Blog Post: A Fresh Graduate's Guide to Saving Money

18 Sep 2017
20 Mins Read

Passion Projects: 3 Ways to Invest in Something You Love

Scared by stocks? Anxious about equity? Luckily, you can start a valuable "portfolio" from your favourite hobbies.

"Do what you love and the money will come." It's a phrase more than one well-meaning family friend has murmured to me. Little did they know that as a cynical millennial, I don't believe that. Or at least, I didn't.

Because the older I get, the more I realise that what you do for a paycheck isn't the only route to passion. Your hobbies don't just have to be for fun. They can also grow into valuable investments. Here's how.

1. Get Graphic

Graphic novels, that is. In a passionate bid to ensure I didn't have a proper girlfriend until well into my late teens, I read Donald Duck comics throughout school. Heck, I still read them! Over the years I spent many a week's pocket money on the books, but my pride and joy remains half a dozen old packing cases. Why? Because inside them are titles dating back to the 1960s, given to me by a family member and fellow comic nerd.

I still have those boxes packed away somewhere, and you'll forgive me for thinking of them as potential goldmines. These comics can fetch big bucks — in 2008, the first Swedish edition of Donald Duck, a 1948 issue, sold for a tidy US$16,600. So have a rummage around your own old comic books or toys — you never know.

Tip: Even if you collect old books for enjoyment and not investment, store them wisely so they don't perish. You don't want to find out two decades from now that your first edition of The Art of Charlie Chan Hock Chye would be worth thousands — if only it weren't for the water damage.

2. Keep Time (Literally)

Forgive my "timekeeping" pun, but watches are so hot right now. Singapore even publishes 24-7, an entire magazine dedicated to female watch connoisseurs. But watches aren't just about being catwalk-fabulous and looking bling. They're also a popular investment.

As a Wall Street journal article notes, "A sought-after Rolex with the proper paperwork can be taken to any major city in Russia, South America, Indian and now China and turned directly into cash," says Edward Faber, a watch dealer with New York's Aaron Faber Gallery. The article also advises that if you want to start a collection, it's wise to go deep. Focus on one brand, and snap up models within their family to grow a strong, holistic "set". Rolex and Patek Philippe are good bets.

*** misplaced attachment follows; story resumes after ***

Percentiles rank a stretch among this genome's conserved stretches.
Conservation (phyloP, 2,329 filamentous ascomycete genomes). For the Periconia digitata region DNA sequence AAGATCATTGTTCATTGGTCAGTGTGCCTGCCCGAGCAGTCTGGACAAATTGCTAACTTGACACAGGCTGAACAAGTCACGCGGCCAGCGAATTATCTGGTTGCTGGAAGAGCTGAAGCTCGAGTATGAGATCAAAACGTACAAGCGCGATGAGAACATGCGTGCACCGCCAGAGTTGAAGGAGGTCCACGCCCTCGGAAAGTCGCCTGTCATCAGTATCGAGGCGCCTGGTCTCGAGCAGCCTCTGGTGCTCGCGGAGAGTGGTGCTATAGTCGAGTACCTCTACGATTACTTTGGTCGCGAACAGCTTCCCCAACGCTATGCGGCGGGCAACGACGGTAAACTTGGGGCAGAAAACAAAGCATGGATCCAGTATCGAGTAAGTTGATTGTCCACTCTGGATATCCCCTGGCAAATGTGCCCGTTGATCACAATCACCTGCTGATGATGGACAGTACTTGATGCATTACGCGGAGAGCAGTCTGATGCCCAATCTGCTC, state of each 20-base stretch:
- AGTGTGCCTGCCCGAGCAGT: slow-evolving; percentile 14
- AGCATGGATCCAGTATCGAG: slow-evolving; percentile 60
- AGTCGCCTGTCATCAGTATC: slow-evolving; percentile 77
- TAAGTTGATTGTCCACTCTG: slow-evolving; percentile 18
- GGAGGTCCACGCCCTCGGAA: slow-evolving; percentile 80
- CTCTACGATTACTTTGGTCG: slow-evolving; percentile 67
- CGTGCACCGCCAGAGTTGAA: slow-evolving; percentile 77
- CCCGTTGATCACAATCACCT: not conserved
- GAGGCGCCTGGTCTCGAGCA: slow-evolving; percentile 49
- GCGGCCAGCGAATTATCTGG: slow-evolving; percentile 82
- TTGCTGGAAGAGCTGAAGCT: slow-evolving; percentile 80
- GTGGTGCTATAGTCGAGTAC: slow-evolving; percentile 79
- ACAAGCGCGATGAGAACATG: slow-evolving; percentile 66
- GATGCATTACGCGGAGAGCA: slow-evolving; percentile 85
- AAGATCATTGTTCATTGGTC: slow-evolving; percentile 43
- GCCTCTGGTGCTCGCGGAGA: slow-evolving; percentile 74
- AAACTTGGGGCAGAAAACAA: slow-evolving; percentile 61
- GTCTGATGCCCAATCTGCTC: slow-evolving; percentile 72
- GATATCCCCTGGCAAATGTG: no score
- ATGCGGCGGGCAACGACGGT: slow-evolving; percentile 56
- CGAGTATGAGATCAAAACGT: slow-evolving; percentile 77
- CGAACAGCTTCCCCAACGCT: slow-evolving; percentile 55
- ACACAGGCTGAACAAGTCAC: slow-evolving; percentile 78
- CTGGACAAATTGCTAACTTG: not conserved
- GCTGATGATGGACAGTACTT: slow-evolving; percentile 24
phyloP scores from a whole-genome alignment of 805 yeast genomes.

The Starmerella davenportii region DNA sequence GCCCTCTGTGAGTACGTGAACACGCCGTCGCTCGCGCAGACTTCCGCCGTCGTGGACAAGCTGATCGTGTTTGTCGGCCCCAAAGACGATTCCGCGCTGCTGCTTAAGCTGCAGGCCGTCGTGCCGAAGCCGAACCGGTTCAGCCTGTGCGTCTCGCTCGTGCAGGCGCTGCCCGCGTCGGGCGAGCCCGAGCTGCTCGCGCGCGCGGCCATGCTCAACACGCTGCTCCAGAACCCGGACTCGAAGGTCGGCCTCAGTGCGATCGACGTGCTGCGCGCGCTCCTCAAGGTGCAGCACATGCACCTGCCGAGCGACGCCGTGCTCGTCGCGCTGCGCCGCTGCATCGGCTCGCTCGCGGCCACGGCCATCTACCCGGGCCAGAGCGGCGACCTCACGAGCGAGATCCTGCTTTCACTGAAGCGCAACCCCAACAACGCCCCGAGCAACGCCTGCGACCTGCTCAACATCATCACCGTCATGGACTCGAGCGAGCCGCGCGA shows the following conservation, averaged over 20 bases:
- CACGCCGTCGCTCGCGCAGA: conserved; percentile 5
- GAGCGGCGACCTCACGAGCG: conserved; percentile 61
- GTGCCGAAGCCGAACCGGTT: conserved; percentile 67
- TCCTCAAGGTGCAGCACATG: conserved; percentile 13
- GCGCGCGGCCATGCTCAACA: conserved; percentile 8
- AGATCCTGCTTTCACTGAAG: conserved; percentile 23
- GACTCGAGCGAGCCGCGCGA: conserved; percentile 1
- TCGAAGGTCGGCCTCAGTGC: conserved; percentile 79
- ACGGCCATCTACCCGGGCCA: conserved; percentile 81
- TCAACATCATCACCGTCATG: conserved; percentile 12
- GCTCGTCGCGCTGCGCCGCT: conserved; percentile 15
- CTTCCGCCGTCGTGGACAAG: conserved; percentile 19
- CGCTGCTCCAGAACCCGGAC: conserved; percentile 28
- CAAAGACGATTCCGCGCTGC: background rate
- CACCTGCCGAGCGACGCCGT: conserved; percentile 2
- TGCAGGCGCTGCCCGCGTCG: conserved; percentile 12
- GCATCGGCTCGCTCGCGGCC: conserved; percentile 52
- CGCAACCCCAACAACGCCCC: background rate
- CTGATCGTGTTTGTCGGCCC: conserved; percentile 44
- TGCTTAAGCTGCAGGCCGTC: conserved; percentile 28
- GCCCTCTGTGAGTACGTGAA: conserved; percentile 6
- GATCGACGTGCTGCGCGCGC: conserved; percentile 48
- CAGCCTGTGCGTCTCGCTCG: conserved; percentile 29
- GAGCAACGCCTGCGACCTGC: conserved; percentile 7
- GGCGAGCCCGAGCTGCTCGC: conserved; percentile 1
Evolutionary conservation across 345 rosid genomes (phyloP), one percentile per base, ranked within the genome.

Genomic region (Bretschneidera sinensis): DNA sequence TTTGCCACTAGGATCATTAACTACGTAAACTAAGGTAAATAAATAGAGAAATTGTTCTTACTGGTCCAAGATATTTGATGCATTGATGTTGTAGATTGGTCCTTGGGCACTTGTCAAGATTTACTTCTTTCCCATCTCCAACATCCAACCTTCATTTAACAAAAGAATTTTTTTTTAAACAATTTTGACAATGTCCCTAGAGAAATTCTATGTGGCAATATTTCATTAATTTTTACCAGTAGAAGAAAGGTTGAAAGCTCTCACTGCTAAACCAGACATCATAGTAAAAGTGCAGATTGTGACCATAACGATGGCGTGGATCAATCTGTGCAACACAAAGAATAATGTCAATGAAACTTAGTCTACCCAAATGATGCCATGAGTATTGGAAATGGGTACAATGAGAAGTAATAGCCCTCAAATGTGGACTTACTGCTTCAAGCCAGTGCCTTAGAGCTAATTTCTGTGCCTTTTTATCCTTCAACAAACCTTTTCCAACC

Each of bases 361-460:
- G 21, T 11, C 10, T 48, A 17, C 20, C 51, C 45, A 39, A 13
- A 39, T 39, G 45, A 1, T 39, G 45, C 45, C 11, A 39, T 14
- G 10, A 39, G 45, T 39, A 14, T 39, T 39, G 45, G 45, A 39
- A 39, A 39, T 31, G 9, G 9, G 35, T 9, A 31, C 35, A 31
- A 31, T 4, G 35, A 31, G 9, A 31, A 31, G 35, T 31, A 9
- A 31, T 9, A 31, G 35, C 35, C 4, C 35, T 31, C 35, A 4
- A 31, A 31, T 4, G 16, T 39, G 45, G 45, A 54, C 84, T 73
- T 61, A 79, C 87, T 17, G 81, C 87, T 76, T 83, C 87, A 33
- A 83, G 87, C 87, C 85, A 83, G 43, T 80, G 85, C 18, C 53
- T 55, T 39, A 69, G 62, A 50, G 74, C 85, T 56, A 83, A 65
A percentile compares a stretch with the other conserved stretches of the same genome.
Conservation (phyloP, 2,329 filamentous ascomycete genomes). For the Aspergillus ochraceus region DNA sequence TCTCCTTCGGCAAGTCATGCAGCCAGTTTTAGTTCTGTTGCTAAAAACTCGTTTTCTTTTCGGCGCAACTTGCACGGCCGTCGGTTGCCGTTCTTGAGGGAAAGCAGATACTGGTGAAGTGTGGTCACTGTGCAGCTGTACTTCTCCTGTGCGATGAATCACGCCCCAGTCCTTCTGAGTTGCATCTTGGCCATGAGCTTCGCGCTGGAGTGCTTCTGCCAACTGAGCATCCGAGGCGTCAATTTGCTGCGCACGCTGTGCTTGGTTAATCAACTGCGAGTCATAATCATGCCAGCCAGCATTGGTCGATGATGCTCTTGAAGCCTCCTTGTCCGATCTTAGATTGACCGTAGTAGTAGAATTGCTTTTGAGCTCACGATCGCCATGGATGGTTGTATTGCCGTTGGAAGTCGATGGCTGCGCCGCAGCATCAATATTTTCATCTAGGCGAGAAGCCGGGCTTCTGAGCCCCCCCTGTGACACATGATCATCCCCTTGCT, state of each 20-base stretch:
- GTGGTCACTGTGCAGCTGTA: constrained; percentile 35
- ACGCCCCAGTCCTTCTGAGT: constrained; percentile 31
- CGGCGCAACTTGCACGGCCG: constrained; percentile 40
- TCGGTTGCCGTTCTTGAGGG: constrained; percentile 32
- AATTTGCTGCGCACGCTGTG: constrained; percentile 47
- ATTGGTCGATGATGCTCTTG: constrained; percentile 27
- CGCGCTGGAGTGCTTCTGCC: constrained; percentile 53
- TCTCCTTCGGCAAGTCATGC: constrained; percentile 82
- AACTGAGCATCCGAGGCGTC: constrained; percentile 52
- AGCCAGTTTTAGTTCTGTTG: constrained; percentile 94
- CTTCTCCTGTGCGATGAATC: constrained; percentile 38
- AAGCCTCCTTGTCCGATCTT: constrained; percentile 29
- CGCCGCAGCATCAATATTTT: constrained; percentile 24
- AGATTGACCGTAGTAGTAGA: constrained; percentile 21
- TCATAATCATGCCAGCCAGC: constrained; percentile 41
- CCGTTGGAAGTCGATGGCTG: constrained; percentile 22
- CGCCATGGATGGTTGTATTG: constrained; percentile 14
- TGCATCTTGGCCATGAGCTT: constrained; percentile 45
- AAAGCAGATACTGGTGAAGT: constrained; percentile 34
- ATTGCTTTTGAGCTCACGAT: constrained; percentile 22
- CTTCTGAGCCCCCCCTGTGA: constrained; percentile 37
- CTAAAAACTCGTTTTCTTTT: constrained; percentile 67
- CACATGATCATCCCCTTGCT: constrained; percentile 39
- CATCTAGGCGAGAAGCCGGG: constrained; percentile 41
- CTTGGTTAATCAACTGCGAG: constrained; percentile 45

Tip: Ask if your parents or grandparents have any old watches lying around. You might be surprised at the number of potentially valuable pieces that turn up that have passed down through multiple generations.

3. Heartily Arty

Do you know any people who've taken up art for a living? Take an interest in their work. Not only will bonding over their pieces keep you closer, they may also be able to give you a flavour of the art scene at the moment. Armed with this info, you'll get an insight into types of art you can invest in.

And if you can't get enough of your friend's art, why not start by buying from them? It might sound silly, but buying some pieces from acquaintances now could be the best investment you ever make.

You don't want to end up like British comic actor Brian Blessed, who as a young boy in the 1950s met Pablo Picasso. "If you're really Picasso, draw me something," Blessed said. Picasso duly obliged with a sketch of a dove of peace, but young Brian wasn't impressed.

"I threw the drawing to the floor and in doing so, threw away about 50 million pounds," he recalled in a recent interview. The sketch was picked up and now hangs in Britain's Sheffield Gallery.

4. Have fun

These specific hobbies don't have to become your own — you might be more of a fan of first-edition film posters, fine wines or action figures.

Whatever your passion project, you'll find thinking of them as investments is a great way to enter the world of "real" investments like stocks.

As you grow your collection you'll learn about appreciation, diversifying, trading and protecting your "portfolio" — all valuable skills. Now if you'll excuse me, I'm bidding on a 1971 Donald Duck comic on eBay right now!


For more articles on all things great, click here!

Knowledge is money

What to read next